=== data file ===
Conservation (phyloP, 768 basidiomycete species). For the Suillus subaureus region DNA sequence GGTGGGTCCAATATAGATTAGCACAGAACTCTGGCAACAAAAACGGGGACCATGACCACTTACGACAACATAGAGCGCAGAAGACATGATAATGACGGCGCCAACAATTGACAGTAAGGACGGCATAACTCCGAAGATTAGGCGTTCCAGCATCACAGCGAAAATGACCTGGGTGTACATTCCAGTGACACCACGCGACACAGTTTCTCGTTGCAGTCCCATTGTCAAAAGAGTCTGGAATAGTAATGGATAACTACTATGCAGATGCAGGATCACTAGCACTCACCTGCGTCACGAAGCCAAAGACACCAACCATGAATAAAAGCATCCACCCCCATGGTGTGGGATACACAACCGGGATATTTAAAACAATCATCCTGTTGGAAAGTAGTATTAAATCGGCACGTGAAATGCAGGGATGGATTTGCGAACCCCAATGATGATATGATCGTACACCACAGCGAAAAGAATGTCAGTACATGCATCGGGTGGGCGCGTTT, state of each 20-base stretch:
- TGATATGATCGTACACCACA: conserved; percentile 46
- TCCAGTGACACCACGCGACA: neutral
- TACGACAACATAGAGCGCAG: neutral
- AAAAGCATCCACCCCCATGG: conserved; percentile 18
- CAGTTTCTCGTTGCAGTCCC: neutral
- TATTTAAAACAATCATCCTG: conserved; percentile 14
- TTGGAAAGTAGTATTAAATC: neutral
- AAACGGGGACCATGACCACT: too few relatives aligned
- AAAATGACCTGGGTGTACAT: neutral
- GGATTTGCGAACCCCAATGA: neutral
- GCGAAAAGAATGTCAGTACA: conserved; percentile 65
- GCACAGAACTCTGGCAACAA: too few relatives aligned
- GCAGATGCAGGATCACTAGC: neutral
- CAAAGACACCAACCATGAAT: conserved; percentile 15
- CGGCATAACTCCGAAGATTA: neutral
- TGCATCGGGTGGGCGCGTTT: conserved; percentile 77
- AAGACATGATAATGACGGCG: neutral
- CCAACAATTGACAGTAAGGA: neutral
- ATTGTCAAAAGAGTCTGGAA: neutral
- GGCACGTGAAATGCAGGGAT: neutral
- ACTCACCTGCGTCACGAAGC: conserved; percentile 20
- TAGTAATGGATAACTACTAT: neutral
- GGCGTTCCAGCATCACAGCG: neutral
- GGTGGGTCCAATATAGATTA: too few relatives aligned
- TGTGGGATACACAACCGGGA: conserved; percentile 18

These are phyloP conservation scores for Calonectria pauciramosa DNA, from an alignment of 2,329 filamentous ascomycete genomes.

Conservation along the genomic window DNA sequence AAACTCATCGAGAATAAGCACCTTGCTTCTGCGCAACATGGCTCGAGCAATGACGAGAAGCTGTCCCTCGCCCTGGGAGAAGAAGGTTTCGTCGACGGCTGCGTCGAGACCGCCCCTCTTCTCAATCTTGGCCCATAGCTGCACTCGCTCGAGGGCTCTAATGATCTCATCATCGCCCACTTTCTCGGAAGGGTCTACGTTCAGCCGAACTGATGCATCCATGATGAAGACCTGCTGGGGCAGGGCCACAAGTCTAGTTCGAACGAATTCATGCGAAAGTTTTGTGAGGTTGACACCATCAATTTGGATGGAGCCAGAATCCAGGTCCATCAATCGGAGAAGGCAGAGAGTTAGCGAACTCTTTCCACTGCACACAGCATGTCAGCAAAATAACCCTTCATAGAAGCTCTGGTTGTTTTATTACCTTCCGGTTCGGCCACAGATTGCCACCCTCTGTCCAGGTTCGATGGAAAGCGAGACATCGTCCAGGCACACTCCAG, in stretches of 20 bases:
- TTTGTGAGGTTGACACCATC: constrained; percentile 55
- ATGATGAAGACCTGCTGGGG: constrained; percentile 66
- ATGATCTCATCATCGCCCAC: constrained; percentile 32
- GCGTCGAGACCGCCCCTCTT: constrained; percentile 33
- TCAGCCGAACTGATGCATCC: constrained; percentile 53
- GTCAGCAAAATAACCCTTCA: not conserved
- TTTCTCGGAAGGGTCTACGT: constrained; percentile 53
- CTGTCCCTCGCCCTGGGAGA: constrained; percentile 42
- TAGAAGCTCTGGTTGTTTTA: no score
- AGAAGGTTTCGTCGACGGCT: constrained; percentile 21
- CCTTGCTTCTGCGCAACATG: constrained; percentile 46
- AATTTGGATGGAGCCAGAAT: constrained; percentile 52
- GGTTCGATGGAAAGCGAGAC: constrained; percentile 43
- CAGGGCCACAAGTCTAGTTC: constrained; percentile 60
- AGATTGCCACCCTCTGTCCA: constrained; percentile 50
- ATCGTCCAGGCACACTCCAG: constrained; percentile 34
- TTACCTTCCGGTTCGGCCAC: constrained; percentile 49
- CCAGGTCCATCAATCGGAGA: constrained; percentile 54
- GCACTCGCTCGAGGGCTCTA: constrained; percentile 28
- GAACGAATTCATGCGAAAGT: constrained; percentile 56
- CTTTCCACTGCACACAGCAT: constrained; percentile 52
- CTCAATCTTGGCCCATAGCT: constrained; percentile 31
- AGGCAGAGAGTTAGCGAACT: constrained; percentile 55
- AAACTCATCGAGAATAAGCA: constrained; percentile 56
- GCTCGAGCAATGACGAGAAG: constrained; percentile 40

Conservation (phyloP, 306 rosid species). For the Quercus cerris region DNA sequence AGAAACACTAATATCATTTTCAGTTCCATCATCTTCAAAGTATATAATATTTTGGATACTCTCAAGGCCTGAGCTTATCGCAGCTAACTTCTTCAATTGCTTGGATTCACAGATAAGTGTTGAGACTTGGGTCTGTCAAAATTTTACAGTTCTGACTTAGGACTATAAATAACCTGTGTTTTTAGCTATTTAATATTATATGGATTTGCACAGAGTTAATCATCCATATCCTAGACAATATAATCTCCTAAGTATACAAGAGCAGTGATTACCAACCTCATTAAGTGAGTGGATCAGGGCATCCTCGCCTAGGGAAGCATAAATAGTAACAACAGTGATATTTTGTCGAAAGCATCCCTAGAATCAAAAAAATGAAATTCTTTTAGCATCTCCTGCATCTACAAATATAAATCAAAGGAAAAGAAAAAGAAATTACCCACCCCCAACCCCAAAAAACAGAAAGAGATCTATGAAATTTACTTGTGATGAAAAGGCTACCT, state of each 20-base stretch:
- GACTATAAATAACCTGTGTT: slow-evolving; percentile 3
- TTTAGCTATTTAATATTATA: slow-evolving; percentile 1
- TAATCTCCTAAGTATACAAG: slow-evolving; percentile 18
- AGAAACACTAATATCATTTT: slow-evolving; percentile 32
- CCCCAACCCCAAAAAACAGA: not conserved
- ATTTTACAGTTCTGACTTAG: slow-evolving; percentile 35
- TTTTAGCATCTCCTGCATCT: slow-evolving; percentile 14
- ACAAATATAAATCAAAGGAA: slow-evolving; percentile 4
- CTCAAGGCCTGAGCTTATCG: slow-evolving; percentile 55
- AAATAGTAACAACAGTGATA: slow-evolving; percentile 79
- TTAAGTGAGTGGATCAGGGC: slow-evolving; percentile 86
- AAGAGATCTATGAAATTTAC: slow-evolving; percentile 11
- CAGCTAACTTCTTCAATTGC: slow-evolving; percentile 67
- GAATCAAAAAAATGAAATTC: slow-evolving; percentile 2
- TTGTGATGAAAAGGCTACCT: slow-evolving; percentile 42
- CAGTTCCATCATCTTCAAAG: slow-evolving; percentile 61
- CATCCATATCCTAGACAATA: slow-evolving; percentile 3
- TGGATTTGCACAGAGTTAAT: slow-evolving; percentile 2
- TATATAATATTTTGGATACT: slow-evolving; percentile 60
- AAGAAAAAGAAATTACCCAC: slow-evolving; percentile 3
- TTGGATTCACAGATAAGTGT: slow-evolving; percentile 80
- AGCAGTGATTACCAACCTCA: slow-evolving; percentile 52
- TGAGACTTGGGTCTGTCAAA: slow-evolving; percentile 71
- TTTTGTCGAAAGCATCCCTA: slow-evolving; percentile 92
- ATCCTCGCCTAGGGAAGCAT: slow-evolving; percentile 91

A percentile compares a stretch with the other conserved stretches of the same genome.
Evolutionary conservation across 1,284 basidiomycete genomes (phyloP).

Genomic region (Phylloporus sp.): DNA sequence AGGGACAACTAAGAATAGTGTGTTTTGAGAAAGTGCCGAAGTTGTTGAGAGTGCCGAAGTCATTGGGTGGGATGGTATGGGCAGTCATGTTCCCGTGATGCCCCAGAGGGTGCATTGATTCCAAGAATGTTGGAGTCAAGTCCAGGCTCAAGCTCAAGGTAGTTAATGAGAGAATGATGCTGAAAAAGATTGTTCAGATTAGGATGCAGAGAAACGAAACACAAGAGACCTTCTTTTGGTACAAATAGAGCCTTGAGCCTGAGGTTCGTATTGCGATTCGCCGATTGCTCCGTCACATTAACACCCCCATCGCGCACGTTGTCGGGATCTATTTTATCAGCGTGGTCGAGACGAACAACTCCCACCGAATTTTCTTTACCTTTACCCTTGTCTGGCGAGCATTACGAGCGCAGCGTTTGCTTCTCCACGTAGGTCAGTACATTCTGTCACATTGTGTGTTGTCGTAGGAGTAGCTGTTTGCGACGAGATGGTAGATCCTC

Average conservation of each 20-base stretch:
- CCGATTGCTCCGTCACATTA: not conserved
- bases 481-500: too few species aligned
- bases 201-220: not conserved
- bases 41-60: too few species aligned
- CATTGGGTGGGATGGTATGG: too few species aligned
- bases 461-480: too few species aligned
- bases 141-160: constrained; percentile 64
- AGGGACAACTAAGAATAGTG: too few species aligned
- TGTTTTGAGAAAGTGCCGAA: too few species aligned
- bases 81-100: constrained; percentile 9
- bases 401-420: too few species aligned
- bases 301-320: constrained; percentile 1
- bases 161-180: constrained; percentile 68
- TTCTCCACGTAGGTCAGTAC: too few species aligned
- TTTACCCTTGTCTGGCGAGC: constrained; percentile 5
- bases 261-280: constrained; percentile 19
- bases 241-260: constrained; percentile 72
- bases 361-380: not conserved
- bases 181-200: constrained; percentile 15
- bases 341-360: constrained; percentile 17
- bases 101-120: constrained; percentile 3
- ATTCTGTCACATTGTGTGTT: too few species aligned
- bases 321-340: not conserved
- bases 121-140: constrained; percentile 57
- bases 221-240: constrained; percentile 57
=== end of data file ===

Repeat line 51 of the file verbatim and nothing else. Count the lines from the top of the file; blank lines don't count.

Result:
- AGGCAGAGAGTTAGCGAACT: constrained; percentile 55